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Blu-ray Review HTF BLU-RAY REVIEW: Igor

Discussion in 'Blu-ray and UHD' started by Cameron Yee, Feb 14, 2009.

  1. Cameron Yee

    Cameron Yee Well-Known Member

    May 9, 2002
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    Since 2006
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    Cameron Yee
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    Release Date: Available now (released January 20, 2009)
    Studio: MGM Home Entertainment
    Packaging/Materials: Single-disc Blu-Ray case
    Year: 2008
    Rating: PG
    Running Time: 1h27m
    MSRP: $39.99

    Video1080p high definition 16x9 1.85:11080p high definition
    AudioDTS-HD Master Audio: English 5.1 / Dolby Digital: Spanish 5.1Stereo

    The Feature: 2.5/5
    Years ago the country of Malaria was beset by neverending storm clouds, plunging its citizens into darkness and destroying their agrarian way of life. In desperation King Malbert (voiced by Jay Leno) made evil their industry, charging the kingdom's mad scientists with creating weapons and monsters and then demanding the world pay to keep them locked up. So evil scientists are the stars of Malaria now, while their servants, the "Igors," nothing but refuse, fit only for taking orders. But one Igor (voiced by John Cusack) has a penchant for invention, though his master Dr. Glickenstein (voiced by John Cleese) would never encourage such a thing. Fortunately, Glickenstein is not good at what he does and blows himself up, opening the door for Igor to fufill his dream of entering and winning the Evil Science Fair, the contest that determines the next invention Malaria will use to threaten the world.

    For the big event Igor pulls out his most secret plan - artificial life! And while he's successful at animating the hideous conglomeration of body parts and chemicals, he's not so succesful at making it evil. Taking on the name of Eva (voiced by Molly Shannon), all she wants to do at first is play with blind orphans and pick flowers, though she eventually figures out she really wants to be an actor. With the help of his other inventions Scamper (a suicidal, immortal bunny voiced by Steve Buscemi) and Brain (a not-so-smart brain in a jar voiced by Sean Hayes), Igor manages to convince her the science fair is a big stage audition. They might actually win the contest despite the deception, but reigning champion Dr. Schadenfreude (voiced by Eddie Izzard), who has stolen every invention he's ever won for, has his sights on Eva too, and sees her not only as the means to win again but to overthrow King Malbert and rule Malaria himself.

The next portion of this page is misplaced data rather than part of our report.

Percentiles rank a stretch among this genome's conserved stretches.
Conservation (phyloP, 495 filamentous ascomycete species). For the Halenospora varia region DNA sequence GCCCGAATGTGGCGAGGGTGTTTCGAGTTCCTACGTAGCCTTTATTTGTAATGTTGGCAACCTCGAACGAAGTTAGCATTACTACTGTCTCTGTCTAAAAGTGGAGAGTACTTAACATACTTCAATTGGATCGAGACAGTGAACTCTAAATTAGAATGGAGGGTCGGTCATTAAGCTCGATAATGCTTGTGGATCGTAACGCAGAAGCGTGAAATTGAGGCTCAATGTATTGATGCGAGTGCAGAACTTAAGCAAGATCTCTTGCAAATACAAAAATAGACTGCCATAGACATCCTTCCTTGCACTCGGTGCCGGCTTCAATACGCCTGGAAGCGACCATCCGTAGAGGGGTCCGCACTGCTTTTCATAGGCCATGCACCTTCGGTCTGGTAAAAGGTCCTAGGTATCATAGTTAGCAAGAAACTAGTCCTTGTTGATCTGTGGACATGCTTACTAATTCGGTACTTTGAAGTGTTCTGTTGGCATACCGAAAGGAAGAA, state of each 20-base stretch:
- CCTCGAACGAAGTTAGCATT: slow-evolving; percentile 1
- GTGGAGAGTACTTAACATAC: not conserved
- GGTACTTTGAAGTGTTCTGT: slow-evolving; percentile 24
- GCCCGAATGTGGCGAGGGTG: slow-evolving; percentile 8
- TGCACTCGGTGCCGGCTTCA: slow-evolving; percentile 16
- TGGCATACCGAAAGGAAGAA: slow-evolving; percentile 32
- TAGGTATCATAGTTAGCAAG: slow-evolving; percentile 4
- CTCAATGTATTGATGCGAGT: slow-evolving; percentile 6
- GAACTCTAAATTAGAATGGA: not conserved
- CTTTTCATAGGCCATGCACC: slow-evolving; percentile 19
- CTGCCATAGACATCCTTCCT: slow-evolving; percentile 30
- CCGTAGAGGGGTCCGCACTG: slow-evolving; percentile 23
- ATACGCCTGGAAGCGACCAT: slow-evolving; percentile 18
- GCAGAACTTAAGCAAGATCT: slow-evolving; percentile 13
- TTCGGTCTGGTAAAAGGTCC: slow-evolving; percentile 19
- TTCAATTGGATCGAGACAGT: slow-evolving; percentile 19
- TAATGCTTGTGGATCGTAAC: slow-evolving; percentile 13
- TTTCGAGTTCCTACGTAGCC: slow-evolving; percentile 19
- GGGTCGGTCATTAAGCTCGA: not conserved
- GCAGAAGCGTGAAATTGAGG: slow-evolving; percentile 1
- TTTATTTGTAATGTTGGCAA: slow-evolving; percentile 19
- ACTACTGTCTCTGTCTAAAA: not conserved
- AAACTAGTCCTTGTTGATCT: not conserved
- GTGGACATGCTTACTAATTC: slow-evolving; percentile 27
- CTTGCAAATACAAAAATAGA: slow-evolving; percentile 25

In all the years of Frankenstein stories, no one has ever given much thought to the lowly, hunchbacked servant that comes part and parcel. Where did the guy come from? What are his hopes and dreams? Does he have any hobbies? So the premise of "Igor" is a promising one, not unlike the other-end-of-the telescope treatment of the "Wizard of Oz" known as "Wicked." But instead of taking a setting and situation that has been firmly pre-established and providing an alternative perspective on it, it takes the familar character archetypes and throws them into something completely new and different. As a result more time is spent in exposition than necessary, providing the back story on Malaria, the Evil Science Fair, and the machinations of the reigning scientist and King Malbert. It forces the audience to digest and process information when they should be getting to know (and love) the characters. And though I found Igor's sidekicks to be darkly humorous in both their concept and execution, I never quite warmed to Igor himself and especially not to his creation, with whom he eventually falls in love. Eva is just too creepy for my taste, with her doll's head and disproportionate arms, the character design fails to strike the balance between horror and whimsy that we've seen done so well in films like "A Nightmare Before Christmas" and "Corpse Bride." King Malbert in particular will have Tim Burton fans crying "knock off" - he's a dead ringer for the Mayor of Halloween Town. Animation fans will also find the movie retreads themes from "The Iron Giant," which isn't to say it's entirely devoid of originality or cleverness. I appreciated the dark and sometimes horrific visuals, but I don't see young audiences either getting the jokes or, if they do, enjoying them. Again, it's a balance that's lacking, a fine line that the film's creators failed to walk effectively.